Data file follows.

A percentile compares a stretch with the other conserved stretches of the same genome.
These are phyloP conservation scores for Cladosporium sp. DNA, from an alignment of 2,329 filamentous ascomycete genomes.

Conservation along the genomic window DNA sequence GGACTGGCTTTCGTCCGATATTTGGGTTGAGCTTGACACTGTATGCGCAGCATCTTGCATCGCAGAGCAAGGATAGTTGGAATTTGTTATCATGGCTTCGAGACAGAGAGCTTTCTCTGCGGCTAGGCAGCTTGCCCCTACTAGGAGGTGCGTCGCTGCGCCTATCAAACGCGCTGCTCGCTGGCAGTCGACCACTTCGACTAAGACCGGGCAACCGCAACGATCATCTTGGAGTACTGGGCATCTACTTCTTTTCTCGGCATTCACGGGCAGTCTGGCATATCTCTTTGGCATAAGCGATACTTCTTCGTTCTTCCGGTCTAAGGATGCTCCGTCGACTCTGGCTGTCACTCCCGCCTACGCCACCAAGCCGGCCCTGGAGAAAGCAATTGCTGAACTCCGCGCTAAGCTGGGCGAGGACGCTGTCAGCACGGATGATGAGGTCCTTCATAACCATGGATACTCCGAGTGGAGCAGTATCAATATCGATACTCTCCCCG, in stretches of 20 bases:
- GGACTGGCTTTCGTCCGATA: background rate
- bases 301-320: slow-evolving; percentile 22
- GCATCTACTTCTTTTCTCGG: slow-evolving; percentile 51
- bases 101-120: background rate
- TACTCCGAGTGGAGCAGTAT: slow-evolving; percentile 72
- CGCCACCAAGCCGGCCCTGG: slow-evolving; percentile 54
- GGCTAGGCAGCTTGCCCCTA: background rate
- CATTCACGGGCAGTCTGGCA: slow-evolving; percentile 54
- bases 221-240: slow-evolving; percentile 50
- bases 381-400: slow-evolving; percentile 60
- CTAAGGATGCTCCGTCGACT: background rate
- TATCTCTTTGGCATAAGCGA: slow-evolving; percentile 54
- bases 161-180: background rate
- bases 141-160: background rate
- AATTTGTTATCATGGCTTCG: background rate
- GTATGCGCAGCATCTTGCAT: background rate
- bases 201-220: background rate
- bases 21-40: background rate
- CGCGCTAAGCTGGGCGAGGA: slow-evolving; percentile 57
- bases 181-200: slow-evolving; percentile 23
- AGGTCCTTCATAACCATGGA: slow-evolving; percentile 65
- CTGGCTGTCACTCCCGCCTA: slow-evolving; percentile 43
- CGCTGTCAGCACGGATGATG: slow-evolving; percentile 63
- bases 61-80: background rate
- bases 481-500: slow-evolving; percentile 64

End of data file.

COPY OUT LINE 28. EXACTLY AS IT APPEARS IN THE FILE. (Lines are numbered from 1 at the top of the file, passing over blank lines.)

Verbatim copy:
- bases 481-500: slow-evolving; percentile 64